At last! The bid for U.K. confectioner Cadbury
The happy marriage
Assuming Cadbury shareholders heed their board's recommendation and approve the $19.6 billion cash-and-stock offer, Kraft will pick up the maker of Halls, Trident, and Cadbury chocolates for 13 times earnings before interest, taxes, and depreciation (EBITDA). That's well below the mid-to-high-teens benchmark multiple that Cadbury had previously referenced as acceptable, and exactly in line with Cadbury's recent EBITDA growth of 13.6%. Moreover, the valuation undercuts comparable deals going back "well over a decade," according to the Financial Times.
Kraft management has highlighted several key points regarding the pending acquisition, which I've peppered with my own observations below:
- Globally, the combined group would lead the chocolate and sugar confectionery categories, while ranking a "strong number two" in gum.
- The deal would leverage scale opportunities, which Kraft called "increasingly important, in part due to retailers' increasing bargaining power ... and growing portfolio of their own retailer brands." In polite language, Kraft is suggesting that a bigger beast would help stave off the threat of store-brand supremacy.
- Following a happy consummation, estimated pre-tax cost savings would notch "at least" $675 million annually by the end of year three.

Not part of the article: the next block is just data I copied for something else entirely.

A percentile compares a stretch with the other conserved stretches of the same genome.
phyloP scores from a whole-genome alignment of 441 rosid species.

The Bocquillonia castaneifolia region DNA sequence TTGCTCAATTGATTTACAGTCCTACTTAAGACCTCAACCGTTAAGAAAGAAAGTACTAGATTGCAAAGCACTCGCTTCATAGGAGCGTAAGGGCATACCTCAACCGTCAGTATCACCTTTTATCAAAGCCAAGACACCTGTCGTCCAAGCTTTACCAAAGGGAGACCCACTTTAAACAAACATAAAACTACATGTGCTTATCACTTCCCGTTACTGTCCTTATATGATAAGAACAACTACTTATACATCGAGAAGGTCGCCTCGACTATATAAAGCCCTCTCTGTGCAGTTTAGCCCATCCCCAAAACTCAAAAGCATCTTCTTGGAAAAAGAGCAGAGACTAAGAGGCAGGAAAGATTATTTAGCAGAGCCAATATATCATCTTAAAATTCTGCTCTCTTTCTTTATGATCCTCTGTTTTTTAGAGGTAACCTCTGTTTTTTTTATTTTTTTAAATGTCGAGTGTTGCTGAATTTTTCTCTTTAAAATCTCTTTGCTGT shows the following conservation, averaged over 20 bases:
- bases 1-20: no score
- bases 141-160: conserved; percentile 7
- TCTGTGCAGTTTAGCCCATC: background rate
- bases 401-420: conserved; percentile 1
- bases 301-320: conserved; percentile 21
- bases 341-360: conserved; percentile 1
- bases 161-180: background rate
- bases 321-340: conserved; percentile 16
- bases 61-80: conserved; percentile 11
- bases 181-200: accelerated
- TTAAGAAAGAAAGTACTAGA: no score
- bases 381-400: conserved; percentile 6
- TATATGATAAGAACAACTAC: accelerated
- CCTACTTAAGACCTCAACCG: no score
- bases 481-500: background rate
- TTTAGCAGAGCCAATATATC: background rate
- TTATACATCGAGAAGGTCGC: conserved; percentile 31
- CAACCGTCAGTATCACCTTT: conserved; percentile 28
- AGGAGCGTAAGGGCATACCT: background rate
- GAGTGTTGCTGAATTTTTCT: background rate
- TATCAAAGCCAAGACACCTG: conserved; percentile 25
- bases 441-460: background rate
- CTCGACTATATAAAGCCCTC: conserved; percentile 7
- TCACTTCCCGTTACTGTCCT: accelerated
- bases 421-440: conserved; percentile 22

- Sales driven by fast-growing developing economies would rise from 20% -- the current figure for Kraft's stand-alone operations -- to 25% for the combined group.
Summarizing the benefits of a Kraft-Cadbury combo, Kraft expects that it would lift its long-term performance targets to 5% revenue growth (up from 4%) and 9%-11% EPS growth (versus the previously announced 7%-9%). Cadbury shareholders have until Feb. 2 to cast their vote.
Warren Buffett's Berkshire Hathaway
During last-minute talks, Kraft agreed to reduce the share portion of its offer, bringing cash to 60% of the bid. In turn, Kraft's new-share issuance will fall below 20% of existing shares, the threshold for a mandatory shareholder vote. All told, the final Kraft offer is 14% higher than its initial bid.
Meanwhile, the U.K. Takeover Panel has handed underdog suitor Hershey
Happily ever after?
This morning, Buffett revealed that he would've voted against the deal, adding that Kraft relinquished its pizza business to Nestle (OTC: NSRGY) at a bargain. Conversely, an analyst quoted by the Financial Times argues that Cadbury's discounted cash flow, along with the value of Kraft's synergies, yields a fair price for Cadbury that's a whopping 50% above the deal terms.
My own opinion is divided. Cadbury would certainly improve Kraft's growth profile, both in terms of geographic footprint and category exposure. Still, with a deal this size, one has to wonder about the integration risks, and Kraft's cost-savings target does appear a tad aggressive. Also, Cadbury or not, I continue to worry about the long-term health of Kraft's U.S. consumer business, since it has no real value-category foothold.
Of course, if Kraft runs into trouble down the road, it could jettison Cadbury's Halls line at a potentially handsome premium. Big-name pharma players have been keen on gaining non-prescription exposure -- sanofi-aventis
In other words, a combined Kraft-Cadbury would have plenty of options. And for investors who have a Kraft crush, I suggest that you pursue a similar theme, nibbling at shares rather than diving in. Kraft-Cadbury looks good as a menu item, but let's see what reality actually serves up.
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